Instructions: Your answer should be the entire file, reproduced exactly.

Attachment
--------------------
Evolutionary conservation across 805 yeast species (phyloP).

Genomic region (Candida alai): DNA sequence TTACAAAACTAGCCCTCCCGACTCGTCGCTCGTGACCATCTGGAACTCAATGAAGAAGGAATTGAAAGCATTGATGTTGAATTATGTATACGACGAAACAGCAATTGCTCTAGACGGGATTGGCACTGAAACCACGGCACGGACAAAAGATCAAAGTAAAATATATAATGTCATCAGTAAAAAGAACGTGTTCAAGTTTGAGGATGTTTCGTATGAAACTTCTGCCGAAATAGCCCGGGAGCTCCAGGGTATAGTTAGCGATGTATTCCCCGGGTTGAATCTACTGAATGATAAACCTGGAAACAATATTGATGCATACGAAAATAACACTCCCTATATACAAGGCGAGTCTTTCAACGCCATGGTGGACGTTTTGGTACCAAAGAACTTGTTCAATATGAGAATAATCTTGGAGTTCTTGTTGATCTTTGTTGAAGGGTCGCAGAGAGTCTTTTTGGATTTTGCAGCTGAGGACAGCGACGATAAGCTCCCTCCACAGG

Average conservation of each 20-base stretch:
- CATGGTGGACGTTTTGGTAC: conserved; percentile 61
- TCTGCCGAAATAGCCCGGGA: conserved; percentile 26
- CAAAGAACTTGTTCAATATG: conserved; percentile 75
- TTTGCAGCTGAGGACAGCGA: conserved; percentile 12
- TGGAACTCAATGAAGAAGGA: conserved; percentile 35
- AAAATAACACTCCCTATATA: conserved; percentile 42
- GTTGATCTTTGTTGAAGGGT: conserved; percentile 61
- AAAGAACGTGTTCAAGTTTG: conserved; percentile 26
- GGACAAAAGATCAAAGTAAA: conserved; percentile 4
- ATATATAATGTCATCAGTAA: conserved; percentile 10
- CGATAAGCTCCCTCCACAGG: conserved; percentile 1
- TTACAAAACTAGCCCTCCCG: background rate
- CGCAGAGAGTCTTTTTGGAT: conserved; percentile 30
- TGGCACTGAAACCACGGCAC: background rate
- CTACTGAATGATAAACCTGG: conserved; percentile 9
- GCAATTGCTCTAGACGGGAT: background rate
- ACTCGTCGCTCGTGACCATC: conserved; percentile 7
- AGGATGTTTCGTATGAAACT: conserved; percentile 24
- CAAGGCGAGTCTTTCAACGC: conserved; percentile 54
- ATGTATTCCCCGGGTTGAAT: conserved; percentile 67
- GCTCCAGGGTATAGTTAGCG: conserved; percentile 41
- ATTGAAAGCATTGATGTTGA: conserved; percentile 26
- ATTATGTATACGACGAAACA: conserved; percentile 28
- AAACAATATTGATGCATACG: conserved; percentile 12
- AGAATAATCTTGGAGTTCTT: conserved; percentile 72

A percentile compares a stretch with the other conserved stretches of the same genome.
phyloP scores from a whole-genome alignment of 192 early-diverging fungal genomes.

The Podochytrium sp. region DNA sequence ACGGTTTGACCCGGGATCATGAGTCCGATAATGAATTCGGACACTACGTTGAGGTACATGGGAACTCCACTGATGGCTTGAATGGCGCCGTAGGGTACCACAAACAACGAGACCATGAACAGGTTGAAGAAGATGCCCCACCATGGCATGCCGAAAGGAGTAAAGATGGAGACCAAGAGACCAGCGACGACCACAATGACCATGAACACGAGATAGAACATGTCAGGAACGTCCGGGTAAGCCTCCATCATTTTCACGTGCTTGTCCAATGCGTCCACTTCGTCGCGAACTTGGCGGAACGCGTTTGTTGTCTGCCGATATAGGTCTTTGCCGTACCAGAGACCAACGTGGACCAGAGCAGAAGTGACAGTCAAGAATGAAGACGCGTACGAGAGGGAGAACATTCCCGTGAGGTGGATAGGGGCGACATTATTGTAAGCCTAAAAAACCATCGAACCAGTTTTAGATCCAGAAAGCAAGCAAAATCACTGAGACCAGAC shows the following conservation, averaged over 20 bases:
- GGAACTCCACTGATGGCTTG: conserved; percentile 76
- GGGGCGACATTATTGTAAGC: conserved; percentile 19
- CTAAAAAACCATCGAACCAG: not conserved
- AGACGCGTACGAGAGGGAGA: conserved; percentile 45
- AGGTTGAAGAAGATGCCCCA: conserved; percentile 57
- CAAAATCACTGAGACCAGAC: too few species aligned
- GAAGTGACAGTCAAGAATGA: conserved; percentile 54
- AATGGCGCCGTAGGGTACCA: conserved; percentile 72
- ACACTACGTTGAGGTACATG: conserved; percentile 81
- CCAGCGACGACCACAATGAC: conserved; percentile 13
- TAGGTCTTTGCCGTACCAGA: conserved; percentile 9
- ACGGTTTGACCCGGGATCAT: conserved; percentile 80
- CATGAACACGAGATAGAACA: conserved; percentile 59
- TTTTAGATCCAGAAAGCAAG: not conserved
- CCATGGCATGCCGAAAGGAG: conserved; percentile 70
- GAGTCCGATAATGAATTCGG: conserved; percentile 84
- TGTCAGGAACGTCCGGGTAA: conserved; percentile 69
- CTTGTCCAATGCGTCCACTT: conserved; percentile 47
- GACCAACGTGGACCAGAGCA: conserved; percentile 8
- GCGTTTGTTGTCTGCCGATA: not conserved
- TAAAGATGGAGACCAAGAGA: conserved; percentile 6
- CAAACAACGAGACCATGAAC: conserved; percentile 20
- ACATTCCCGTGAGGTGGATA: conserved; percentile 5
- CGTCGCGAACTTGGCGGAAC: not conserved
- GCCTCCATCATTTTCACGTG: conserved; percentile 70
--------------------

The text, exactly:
Evolutionary conservation across 805 yeast species (phyloP).

Genomic region (Candida alai): DNA sequence TTACAAAACTAGCCCTCCCGACTCGTCGCTCGTGACCATCTGGAACTCAATGAAGAAGGAATTGAAAGCATTGATGTTGAATTATGTATACGACGAAACAGCAATTGCTCTAGACGGGATTGGCACTGAAACCACGGCACGGACAAAAGATCAAAGTAAAATATATAATGTCATCAGTAAAAAGAACGTGTTCAAGTTTGAGGATGTTTCGTATGAAACTTCTGCCGAAATAGCCCGGGAGCTCCAGGGTATAGTTAGCGATGTATTCCCCGGGTTGAATCTACTGAATGATAAACCTGGAAACAATATTGATGCATACGAAAATAACACTCCCTATATACAAGGCGAGTCTTTCAACGCCATGGTGGACGTTTTGGTACCAAAGAACTTGTTCAATATGAGAATAATCTTGGAGTTCTTGTTGATCTTTGTTGAAGGGTCGCAGAGAGTCTTTTTGGATTTTGCAGCTGAGGACAGCGACGATAAGCTCCCTCCACAGG

Average conservation of each 20-base stretch:
- CATGGTGGACGTTTTGGTAC: conserved; percentile 61
- TCTGCCGAAATAGCCCGGGA: conserved; percentile 26
- CAAAGAACTTGTTCAATATG: conserved; percentile 75
- TTTGCAGCTGAGGACAGCGA: conserved; percentile 12
- TGGAACTCAATGAAGAAGGA: conserved; percentile 35
- AAAATAACACTCCCTATATA: conserved; percentile 42
- GTTGATCTTTGTTGAAGGGT: conserved; percentile 61
- AAAGAACGTGTTCAAGTTTG: conserved; percentile 26
- GGACAAAAGATCAAAGTAAA: conserved; percentile 4
- ATATATAATGTCATCAGTAA: conserved; percentile 10
- CGATAAGCTCCCTCCACAGG: conserved; percentile 1
- TTACAAAACTAGCCCTCCCG: background rate
- CGCAGAGAGTCTTTTTGGAT: conserved; percentile 30
- TGGCACTGAAACCACGGCAC: background rate
- CTACTGAATGATAAACCTGG: conserved; percentile 9
- GCAATTGCTCTAGACGGGAT: background rate
- ACTCGTCGCTCGTGACCATC: conserved; percentile 7
- AGGATGTTTCGTATGAAACT: conserved; percentile 24
- CAAGGCGAGTCTTTCAACGC: conserved; percentile 54
- ATGTATTCCCCGGGTTGAAT: conserved; percentile 67
- GCTCCAGGGTATAGTTAGCG: conserved; percentile 41
- ATTGAAAGCATTGATGTTGA: conserved; percentile 26
- ATTATGTATACGACGAAACA: conserved; percentile 28
- AAACAATATTGATGCATACG: conserved; percentile 12
- AGAATAATCTTGGAGTTCTT: conserved; percentile 72

A percentile compares a stretch with the other conserved stretches of the same genome.
phyloP scores from a whole-genome alignment of 192 early-diverging fungal genomes.

The Podochytrium sp. region DNA sequence ACGGTTTGACCCGGGATCATGAGTCCGATAATGAATTCGGACACTACGTTGAGGTACATGGGAACTCCACTGATGGCTTGAATGGCGCCGTAGGGTACCACAAACAACGAGACCATGAACAGGTTGAAGAAGATGCCCCACCATGGCATGCCGAAAGGAGTAAAGATGGAGACCAAGAGACCAGCGACGACCACAATGACCATGAACACGAGATAGAACATGTCAGGAACGTCCGGGTAAGCCTCCATCATTTTCACGTGCTTGTCCAATGCGTCCACTTCGTCGCGAACTTGGCGGAACGCGTTTGTTGTCTGCCGATATAGGTCTTTGCCGTACCAGAGACCAACGTGGACCAGAGCAGAAGTGACAGTCAAGAATGAAGACGCGTACGAGAGGGAGAACATTCCCGTGAGGTGGATAGGGGCGACATTATTGTAAGCCTAAAAAACCATCGAACCAGTTTTAGATCCAGAAAGCAAGCAAAATCACTGAGACCAGAC shows the following conservation, averaged over 20 bases:
- GGAACTCCACTGATGGCTTG: conserved; percentile 76
- GGGGCGACATTATTGTAAGC: conserved; percentile 19
- CTAAAAAACCATCGAACCAG: not conserved
- AGACGCGTACGAGAGGGAGA: conserved; percentile 45
- AGGTTGAAGAAGATGCCCCA: conserved; percentile 57
- CAAAATCACTGAGACCAGAC: too few species aligned
- GAAGTGACAGTCAAGAATGA: conserved; percentile 54
- AATGGCGCCGTAGGGTACCA: conserved; percentile 72
- ACACTACGTTGAGGTACATG: conserved; percentile 81
- CCAGCGACGACCACAATGAC: conserved; percentile 13
- TAGGTCTTTGCCGTACCAGA: conserved; percentile 9
- ACGGTTTGACCCGGGATCAT: conserved; percentile 80
- CATGAACACGAGATAGAACA: conserved; percentile 59
- TTTTAGATCCAGAAAGCAAG: not conserved
- CCATGGCATGCCGAAAGGAG: conserved; percentile 70
- GAGTCCGATAATGAATTCGG: conserved; percentile 84
- TGTCAGGAACGTCCGGGTAA: conserved; percentile 69
- CTTGTCCAATGCGTCCACTT: conserved; percentile 47
- GACCAACGTGGACCAGAGCA: conserved; percentile 8
- GCGTTTGTTGTCTGCCGATA: not conserved
- TAAAGATGGAGACCAAGAGA: conserved; percentile 6
- CAAACAACGAGACCATGAAC: conserved; percentile 20
- ACATTCCCGTGAGGTGGATA: conserved; percentile 5
- CGTCGCGAACTTGGCGGAAC: not conserved
- GCCTCCATCATTTTCACGTG: conserved; percentile 70